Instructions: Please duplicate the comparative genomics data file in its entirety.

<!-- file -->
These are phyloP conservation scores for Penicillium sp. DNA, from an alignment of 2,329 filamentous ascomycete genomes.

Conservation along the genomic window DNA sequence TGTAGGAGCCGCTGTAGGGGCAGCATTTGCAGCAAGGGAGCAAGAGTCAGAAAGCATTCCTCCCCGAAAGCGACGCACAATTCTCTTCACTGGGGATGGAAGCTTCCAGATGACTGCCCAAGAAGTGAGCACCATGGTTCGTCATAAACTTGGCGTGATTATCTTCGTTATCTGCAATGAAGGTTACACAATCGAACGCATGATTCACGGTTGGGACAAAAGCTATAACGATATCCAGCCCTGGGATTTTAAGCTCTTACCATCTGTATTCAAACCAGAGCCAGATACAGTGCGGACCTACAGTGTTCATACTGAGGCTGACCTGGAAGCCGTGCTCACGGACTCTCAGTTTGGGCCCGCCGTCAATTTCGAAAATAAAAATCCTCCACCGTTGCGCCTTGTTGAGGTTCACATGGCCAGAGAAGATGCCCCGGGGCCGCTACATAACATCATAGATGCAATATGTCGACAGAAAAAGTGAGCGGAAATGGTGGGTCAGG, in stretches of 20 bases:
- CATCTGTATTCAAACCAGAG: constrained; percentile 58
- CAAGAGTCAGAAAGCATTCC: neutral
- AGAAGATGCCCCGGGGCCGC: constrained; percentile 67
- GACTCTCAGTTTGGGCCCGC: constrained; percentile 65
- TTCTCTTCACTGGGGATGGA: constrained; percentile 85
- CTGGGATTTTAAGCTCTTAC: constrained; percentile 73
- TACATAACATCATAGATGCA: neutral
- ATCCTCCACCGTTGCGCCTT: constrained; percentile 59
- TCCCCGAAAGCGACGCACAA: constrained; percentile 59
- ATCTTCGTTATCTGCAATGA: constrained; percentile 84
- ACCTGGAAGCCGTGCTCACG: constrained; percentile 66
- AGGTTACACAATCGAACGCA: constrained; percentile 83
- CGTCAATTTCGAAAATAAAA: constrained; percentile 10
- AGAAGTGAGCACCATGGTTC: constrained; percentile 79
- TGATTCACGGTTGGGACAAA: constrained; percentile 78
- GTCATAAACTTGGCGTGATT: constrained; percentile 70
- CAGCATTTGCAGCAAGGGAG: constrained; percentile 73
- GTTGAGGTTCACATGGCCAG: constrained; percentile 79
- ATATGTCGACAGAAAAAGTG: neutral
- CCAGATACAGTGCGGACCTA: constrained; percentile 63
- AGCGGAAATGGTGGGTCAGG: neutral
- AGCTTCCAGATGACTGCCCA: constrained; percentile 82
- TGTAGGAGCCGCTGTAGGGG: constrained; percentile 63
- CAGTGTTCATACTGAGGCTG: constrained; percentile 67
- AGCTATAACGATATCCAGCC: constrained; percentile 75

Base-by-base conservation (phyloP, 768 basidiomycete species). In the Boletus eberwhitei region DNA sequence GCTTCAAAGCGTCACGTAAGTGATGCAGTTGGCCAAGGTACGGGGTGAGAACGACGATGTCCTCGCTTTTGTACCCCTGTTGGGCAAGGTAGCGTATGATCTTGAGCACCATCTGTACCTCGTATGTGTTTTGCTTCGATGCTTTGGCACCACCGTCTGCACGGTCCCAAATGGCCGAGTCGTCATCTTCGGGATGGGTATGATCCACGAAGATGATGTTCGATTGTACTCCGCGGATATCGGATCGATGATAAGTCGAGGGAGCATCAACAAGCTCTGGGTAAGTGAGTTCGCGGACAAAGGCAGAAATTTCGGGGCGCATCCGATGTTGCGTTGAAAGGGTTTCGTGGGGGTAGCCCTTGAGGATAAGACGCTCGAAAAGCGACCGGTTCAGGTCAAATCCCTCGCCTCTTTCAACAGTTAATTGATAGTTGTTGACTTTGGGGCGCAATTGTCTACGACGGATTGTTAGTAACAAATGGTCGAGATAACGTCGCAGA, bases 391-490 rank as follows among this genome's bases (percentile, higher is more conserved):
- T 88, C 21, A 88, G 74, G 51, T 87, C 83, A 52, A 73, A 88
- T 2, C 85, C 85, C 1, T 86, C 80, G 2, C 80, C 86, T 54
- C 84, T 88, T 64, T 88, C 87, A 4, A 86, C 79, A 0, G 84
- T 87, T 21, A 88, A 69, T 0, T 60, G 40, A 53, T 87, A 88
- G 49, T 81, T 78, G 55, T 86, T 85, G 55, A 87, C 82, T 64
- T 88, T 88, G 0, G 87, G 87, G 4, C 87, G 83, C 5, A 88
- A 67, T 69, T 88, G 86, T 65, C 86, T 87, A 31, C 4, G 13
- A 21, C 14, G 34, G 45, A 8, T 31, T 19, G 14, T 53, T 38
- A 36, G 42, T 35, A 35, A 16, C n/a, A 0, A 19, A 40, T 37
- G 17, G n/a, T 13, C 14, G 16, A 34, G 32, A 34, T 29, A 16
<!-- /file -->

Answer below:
These are phyloP conservation scores for Penicillium sp. DNA, from an alignment of 2,329 filamentous ascomycete genomes.

Conservation along the genomic window DNA sequence TGTAGGAGCCGCTGTAGGGGCAGCATTTGCAGCAAGGGAGCAAGAGTCAGAAAGCATTCCTCCCCGAAAGCGACGCACAATTCTCTTCACTGGGGATGGAAGCTTCCAGATGACTGCCCAAGAAGTGAGCACCATGGTTCGTCATAAACTTGGCGTGATTATCTTCGTTATCTGCAATGAAGGTTACACAATCGAACGCATGATTCACGGTTGGGACAAAAGCTATAACGATATCCAGCCCTGGGATTTTAAGCTCTTACCATCTGTATTCAAACCAGAGCCAGATACAGTGCGGACCTACAGTGTTCATACTGAGGCTGACCTGGAAGCCGTGCTCACGGACTCTCAGTTTGGGCCCGCCGTCAATTTCGAAAATAAAAATCCTCCACCGTTGCGCCTTGTTGAGGTTCACATGGCCAGAGAAGATGCCCCGGGGCCGCTACATAACATCATAGATGCAATATGTCGACAGAAAAAGTGAGCGGAAATGGTGGGTCAGG, in stretches of 20 bases:
- CATCTGTATTCAAACCAGAG: constrained; percentile 58
- CAAGAGTCAGAAAGCATTCC: neutral
- AGAAGATGCCCCGGGGCCGC: constrained; percentile 67
- GACTCTCAGTTTGGGCCCGC: constrained; percentile 65
- TTCTCTTCACTGGGGATGGA: constrained; percentile 85
- CTGGGATTTTAAGCTCTTAC: constrained; percentile 73
- TACATAACATCATAGATGCA: neutral
- ATCCTCCACCGTTGCGCCTT: constrained; percentile 59
- TCCCCGAAAGCGACGCACAA: constrained; percentile 59
- ATCTTCGTTATCTGCAATGA: constrained; percentile 84
- ACCTGGAAGCCGTGCTCACG: constrained; percentile 66
- AGGTTACACAATCGAACGCA: constrained; percentile 83
- CGTCAATTTCGAAAATAAAA: constrained; percentile 10
- AGAAGTGAGCACCATGGTTC: constrained; percentile 79
- TGATTCACGGTTGGGACAAA: constrained; percentile 78
- GTCATAAACTTGGCGTGATT: constrained; percentile 70
- CAGCATTTGCAGCAAGGGAG: constrained; percentile 73
- GTTGAGGTTCACATGGCCAG: constrained; percentile 79
- ATATGTCGACAGAAAAAGTG: neutral
- CCAGATACAGTGCGGACCTA: constrained; percentile 63
- AGCGGAAATGGTGGGTCAGG: neutral
- AGCTTCCAGATGACTGCCCA: constrained; percentile 82
- TGTAGGAGCCGCTGTAGGGG: constrained; percentile 63
- CAGTGTTCATACTGAGGCTG: constrained; percentile 67
- AGCTATAACGATATCCAGCC: constrained; percentile 75

Base-by-base conservation (phyloP, 768 basidiomycete species). In the Boletus eberwhitei region DNA sequence GCTTCAAAGCGTCACGTAAGTGATGCAGTTGGCCAAGGTACGGGGTGAGAACGACGATGTCCTCGCTTTTGTACCCCTGTTGGGCAAGGTAGCGTATGATCTTGAGCACCATCTGTACCTCGTATGTGTTTTGCTTCGATGCTTTGGCACCACCGTCTGCACGGTCCCAAATGGCCGAGTCGTCATCTTCGGGATGGGTATGATCCACGAAGATGATGTTCGATTGTACTCCGCGGATATCGGATCGATGATAAGTCGAGGGAGCATCAACAAGCTCTGGGTAAGTGAGTTCGCGGACAAAGGCAGAAATTTCGGGGCGCATCCGATGTTGCGTTGAAAGGGTTTCGTGGGGGTAGCCCTTGAGGATAAGACGCTCGAAAAGCGACCGGTTCAGGTCAAATCCCTCGCCTCTTTCAACAGTTAATTGATAGTTGTTGACTTTGGGGCGCAATTGTCTACGACGGATTGTTAGTAACAAATGGTCGAGATAACGTCGCAGA, bases 391-490 rank as follows among this genome's bases (percentile, higher is more conserved):
- T 88, C 21, A 88, G 74, G 51, T 87, C 83, A 52, A 73, A 88
- T 2, C 85, C 85, C 1, T 86, C 80, G 2, C 80, C 86, T 54
- C 84, T 88, T 64, T 88, C 87, A 4, A 86, C 79, A 0, G 84
- T 87, T 21, A 88, A 69, T 0, T 60, G 40, A 53, T 87, A 88
- G 49, T 81, T 78, G 55, T 86, T 85, G 55, A 87, C 82, T 64
- T 88, T 88, G 0, G 87, G 87, G 4, C 87, G 83, C 5, A 88
- A 67, T 69, T 88, G 86, T 65, C 86, T 87, A 31, C 4, G 13
- A 21, C 14, G 34, G 45, A 8, T 31, T 19, G 14, T 53, T 38
- A 36, G 42, T 35, A 35, A 16, C n/a, A 0, A 19, A 40, T 37
- G 17, G n/a, T 13, C 14, G 16, A 34, G 32, A 34, T 29, A 16